News that hugely popular baby food brands Plum Organic and Gerber were accused by a non-profit consumer watchdog of deceptive marketing over product ingredients has distressed some mothers in Singapore.
“Plum Organics boasts of healthful and trendy ingredients such as kale, quinoa, blackberry and Greek yoghurt on labels of its baby food pouches, when in fact the pouches typically contain cheaper and less nutritious apple puree or even water as the first ingredients,” reads the press release from the U.S.-based Centre for Science in the Public Interest (CSPI) issued on May 13.
The release alleged that Plum Organics, which is owned by Campbell, had "deceived" customers by "misrepresenting the presence and proportions of its baby food ingredients".
As an example, the CSPI cited a pouch of Plum’s Kale, Apple and Greek Yoghurt as deceiving as the first three main ingredients, which make up the bulk of the pouch were apple puree, water, and pasteurized yoghurt with no healthy live bacteria.
“Plum is cynically exploiting parents’ desire to get the best for their babies,” said CSPI litigation director Maia Kats. “In most cases, these baby food pouches are filled with cheap, watered down apple puree—and only have token amounts of the specified kale or blueberry or quinoa.”
“Plum and Gerber are cheating parents financially, and robbing kids nutritionally, with these elaborate bait-and-switch schemes,” CSPI executive director Michael F. Jacobson said. “If they were actually proud of the major ingredients in their products, wouldn’t they name them on the front of their packages?”
Gerber is also accused by the group of "bulking up" its Lasagna with Meat Sauce food pouches with inexpensive pear juice and apple juice in other similar products.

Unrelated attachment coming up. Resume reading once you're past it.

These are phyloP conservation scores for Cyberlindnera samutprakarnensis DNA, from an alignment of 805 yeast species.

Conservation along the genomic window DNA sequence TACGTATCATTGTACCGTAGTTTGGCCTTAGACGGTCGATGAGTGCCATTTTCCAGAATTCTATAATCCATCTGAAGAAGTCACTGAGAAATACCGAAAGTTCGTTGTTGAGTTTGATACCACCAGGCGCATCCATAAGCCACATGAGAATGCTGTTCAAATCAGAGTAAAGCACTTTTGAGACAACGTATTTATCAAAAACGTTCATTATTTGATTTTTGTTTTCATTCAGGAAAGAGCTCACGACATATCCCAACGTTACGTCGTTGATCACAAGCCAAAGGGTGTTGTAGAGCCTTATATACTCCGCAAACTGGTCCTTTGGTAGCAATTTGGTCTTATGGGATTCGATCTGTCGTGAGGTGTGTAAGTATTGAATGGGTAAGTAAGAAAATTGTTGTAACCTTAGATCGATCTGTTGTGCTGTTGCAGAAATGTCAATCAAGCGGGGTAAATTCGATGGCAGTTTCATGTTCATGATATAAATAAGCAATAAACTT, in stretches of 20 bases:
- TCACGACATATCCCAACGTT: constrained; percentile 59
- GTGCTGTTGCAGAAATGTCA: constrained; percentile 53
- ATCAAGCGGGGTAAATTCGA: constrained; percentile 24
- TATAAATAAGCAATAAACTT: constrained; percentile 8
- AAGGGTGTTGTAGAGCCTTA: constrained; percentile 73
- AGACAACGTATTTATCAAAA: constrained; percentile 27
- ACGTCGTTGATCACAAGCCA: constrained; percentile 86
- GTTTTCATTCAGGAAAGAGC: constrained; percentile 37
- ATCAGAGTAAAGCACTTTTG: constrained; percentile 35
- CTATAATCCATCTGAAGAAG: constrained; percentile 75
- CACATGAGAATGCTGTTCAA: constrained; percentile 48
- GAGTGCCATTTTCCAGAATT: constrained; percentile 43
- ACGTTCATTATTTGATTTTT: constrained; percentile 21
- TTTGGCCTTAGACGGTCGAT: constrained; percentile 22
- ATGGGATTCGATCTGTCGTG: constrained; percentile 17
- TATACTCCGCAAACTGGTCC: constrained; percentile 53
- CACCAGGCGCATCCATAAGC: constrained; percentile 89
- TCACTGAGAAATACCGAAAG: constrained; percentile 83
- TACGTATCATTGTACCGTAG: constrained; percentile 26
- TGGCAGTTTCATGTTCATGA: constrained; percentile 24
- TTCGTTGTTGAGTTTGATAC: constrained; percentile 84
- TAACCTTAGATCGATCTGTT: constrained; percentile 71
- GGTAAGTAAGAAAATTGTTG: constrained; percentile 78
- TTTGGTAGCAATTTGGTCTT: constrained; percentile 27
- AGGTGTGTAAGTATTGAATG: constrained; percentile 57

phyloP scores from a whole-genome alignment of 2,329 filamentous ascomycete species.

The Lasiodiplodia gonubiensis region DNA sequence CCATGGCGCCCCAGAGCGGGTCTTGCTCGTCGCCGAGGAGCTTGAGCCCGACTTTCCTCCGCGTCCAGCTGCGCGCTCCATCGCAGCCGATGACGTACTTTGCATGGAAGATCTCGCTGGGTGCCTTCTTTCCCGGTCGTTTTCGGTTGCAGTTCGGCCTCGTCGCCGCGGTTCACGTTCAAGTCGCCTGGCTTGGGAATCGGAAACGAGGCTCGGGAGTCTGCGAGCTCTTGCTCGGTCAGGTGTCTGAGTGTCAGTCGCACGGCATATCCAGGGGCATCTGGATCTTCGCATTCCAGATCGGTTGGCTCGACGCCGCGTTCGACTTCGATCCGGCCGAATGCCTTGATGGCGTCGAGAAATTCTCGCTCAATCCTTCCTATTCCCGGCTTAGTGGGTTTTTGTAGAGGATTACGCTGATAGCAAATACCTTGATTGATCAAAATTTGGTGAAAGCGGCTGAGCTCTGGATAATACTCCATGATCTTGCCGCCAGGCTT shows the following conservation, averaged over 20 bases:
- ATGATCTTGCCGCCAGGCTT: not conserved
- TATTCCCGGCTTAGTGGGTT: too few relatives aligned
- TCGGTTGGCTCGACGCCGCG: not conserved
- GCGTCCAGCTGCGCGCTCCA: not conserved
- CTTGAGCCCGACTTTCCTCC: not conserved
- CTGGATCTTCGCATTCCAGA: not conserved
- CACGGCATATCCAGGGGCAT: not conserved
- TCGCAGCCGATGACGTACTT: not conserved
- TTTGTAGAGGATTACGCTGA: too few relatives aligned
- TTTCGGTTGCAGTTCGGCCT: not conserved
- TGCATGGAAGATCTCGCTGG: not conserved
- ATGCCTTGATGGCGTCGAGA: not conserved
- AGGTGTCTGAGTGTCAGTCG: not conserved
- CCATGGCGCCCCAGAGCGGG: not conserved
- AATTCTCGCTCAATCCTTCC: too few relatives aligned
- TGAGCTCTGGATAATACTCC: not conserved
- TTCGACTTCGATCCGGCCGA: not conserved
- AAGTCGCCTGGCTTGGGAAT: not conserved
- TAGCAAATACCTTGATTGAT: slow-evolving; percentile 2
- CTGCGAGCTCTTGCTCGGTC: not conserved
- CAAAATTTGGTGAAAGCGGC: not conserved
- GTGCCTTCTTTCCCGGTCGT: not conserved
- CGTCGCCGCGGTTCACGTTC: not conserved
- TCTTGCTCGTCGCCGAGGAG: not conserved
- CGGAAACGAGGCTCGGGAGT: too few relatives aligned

Plum Organics and Gerber have a strong following in Singapore, where they retail in most major supermarkets for between $4 to $6 for a 113g food pouch.
The press release has sparked anger and shock among Singaporean parents, some of whom have taken to sharing it on baby-focused Facebook pages like “Healthy Food for my Baby” spread awareness about CSPI's allegations.
“I’m really disappointed, I don’t know how many pouches of this food I have already fed my baby girl thinking that it is organic and very nutritious. I thought it was a reputable brand,” posted marketing executive Connie Teo, 34, on her Facebook page after sharing the link.
“You pay a premium and you still get peanuts. How horrible can these big corporations be, fooling around with baby food? Many mums I know pay extra for a so-called premium brand because they are too busy to prepare food. Disgusting,” posted parent Nurain Hussein, 27, who says she often buys the pouches when the family travels.
“Now you know – read your labels – these companies are only required to list the ingredients in order of the quantity, but there is no information on the actual percentage,” posted food nutritionist Audrey D’Souza on her Facebook wall.
A Plum Organics spokesman told MyFoxBoston.com that the company has "complete confidence in its labels and that they meet regulatory requirements" and that water is a "main ingredient needed to hydrate food and make it the right consistency for babies".